Funny. I've always seen myself as working on some sort of machine learning, using computational intelligence methods. But if this is machine learning, I'm certainly not working on machine learning - it's about as related to my work as meteorology or linguistics is. So I should probably not say that I work on machine learning any more than I say that I work on meteorology or linguistics.

I'm actually OK with this, as I can still claim that I'm a computational intelligence researcher. Good enough for me.

But still... who gets to set the agenda? Ten years ago, what I do was machine learning; at least if Tom Mitchell's book is anything to go by. Nowadays, the important "machine learning" conferences such as NIPS and ICML wouldn't even look at the sort of stuff I do, irrespective of its quality. This is mildly annoying, as these conferences somehow have more prestige than CEC, Gecco and PPSN (probably because of ridiculously low acceptance rates).

And, most importantly: how does this semantic drift affect who gets the grant money?

* My intuition is really to write "Yahoo! has posted" here, as Yahoo! is a corporate entity usually referred to as it rather than they. However, British English seems to want to have it otherwise.

Wednesday, January 07, 2009

Kurukshetra AI Game Dev Event

Sanjeev Chandran recently told me about this Game AI event, part of an international science festival in Pune, Bangalore and Hyderabad (India). One of the competitions that forms part of the event concerns automatic content creation, and I was told it is inspired by my work. Cool!

Sanjeev chose the classic Lunar Lander game as the domain. In the automatic content creation competition, participants are expected to come up with ways of automatically designing the lunar surface as well as setting parameters such as gravity in order to make the game more fun for human players.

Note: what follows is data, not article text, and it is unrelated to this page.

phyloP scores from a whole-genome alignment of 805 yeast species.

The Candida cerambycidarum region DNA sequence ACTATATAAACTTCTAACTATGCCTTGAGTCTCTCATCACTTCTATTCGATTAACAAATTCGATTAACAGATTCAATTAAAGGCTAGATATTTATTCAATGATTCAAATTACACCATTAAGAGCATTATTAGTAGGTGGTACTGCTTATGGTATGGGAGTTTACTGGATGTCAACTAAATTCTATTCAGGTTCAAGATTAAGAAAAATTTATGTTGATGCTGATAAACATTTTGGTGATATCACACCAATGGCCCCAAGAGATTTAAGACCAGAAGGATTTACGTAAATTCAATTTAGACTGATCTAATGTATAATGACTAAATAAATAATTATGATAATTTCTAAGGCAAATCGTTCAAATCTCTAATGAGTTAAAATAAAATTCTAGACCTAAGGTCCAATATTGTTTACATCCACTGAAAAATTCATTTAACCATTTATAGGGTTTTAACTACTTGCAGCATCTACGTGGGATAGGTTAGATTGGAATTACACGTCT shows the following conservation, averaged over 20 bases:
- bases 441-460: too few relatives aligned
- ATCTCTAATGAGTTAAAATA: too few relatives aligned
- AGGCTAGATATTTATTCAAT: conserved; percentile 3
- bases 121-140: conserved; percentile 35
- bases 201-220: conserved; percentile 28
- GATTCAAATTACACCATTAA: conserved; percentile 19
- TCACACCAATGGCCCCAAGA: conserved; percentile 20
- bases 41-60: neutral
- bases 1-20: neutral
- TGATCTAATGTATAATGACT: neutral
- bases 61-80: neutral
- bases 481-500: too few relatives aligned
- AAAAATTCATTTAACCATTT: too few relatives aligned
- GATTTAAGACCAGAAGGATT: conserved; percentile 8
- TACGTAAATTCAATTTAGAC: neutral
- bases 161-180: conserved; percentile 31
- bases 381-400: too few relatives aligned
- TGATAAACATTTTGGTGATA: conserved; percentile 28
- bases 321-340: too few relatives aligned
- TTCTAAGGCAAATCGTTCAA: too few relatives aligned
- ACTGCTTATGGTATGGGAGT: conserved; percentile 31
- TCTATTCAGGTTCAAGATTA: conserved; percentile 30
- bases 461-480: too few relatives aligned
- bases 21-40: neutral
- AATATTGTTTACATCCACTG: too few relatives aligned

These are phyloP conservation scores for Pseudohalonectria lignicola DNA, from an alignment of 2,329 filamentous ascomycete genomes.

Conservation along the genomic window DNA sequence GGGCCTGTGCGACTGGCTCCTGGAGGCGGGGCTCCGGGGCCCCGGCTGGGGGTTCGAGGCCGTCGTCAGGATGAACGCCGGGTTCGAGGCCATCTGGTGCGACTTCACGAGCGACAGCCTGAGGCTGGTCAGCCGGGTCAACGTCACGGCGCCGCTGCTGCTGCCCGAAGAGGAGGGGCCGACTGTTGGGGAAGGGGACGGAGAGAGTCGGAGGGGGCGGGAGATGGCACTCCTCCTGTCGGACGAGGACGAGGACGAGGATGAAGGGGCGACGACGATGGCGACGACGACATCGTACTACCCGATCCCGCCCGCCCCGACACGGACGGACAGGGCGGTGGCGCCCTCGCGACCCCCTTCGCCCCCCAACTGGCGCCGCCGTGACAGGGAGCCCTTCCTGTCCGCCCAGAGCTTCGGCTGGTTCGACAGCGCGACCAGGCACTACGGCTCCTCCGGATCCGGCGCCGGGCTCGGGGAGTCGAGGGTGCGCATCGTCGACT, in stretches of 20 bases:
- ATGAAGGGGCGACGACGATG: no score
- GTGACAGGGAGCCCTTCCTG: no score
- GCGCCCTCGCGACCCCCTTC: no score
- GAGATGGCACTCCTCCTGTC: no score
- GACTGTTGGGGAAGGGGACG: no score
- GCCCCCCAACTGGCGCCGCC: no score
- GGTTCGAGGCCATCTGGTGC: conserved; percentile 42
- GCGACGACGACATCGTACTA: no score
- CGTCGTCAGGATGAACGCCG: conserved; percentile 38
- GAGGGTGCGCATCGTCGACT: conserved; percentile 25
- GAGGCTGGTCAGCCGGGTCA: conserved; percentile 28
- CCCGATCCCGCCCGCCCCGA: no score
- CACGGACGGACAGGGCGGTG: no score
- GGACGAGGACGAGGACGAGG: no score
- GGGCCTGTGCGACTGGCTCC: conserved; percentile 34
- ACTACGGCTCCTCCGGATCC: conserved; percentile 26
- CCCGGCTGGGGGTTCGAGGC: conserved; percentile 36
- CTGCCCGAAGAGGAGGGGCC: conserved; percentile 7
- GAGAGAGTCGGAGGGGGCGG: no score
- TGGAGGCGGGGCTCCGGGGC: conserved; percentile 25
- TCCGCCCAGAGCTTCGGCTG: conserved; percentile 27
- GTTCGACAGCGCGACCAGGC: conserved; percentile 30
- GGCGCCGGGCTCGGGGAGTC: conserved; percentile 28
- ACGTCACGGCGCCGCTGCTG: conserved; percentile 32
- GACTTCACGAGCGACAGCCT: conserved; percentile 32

I think that with a game as simple as Lunar Lander, there is lots of scope for focusing the development effort on the AI/CI algorithms rather than petty technical questions. The rules for the competition are quite loose, as is the objective and scoring. This could be a problem, but could also mean that we see some really creative submissions.

In any case, it will be very interesting to see what comes out of this!

Tuesday, January 06, 2009

CIG 2009 CFP

New year, new CIG. Below is the first CFP for the conference to go to if you're interested in computational intelligence and games. This time, I'm on the organizing committee as well.

*** IEEE Symposium on Computational Intelligence and Games (CIG-2009) ***
Milano, Italy - September 7-10, 2008

Games are an ideal domain to study computational intelligence methods.
They provide cheap, competitive, dynamic, reproducible environments
suitable for testing new search algorithms, pattern based evaluation
methods or learning concepts. At the same time they are interesting to
observe, fun to play, and very attractive to students. This symposium,
sponsored by the IEEE Computational Intelligence Society aims to bring
together leading researchers and practitioners from both academia and
industry to discuss recent advances and explore future directions in
this field.

Topics of interest include, but are not limited to:
* Learning in games
* Coevolution in games
* Neural-based approaches for games
* Fuzzy-based approaches for games
* Console and video games
* Character Development and Narrative
* Opponent modeling in games
* CI/AI-based game design
* Multi-agent and multi-strategy learning
* Comparative studies
* Applications of game theory
* Board and card games
* Economic or mathematical games
* Imperfect information and non-deterministic games
* Evasion (predator/prey) games
* Realistic games for simulation or training purposes
* Player satisfaction in games
* Games for mobile or digital platforms
* Games involving control of physical objects
* Games involving physical simulation

General Chair: Pier Luca Lanzi
Program Chair: Sung-Bae Cho
Proceedings Chair: Luigi Barone
Publicity Chair: Julian Togelius
Competition Chair: Simon Lucas
Sponsorship Chair: Georgios N. Yannakakis
Local Chairs: Nicola Gatti and Daniele Loiacono

IMPORTANT DATES (tentative schedule)
Tutorial proposals: 15 April 2009
Paper submission: 15 May 2009
Decision Notification: 15 June 2009
Camera-ready: 15/30 July 2009
Symposium: 7-11 September 2009

The symposium will be held at the Politecnico di Milano, the largest
technical university in Italy, ten minutes from downtown Milan, the
shopping area, and its famous galleries and museums.

For more information please visit: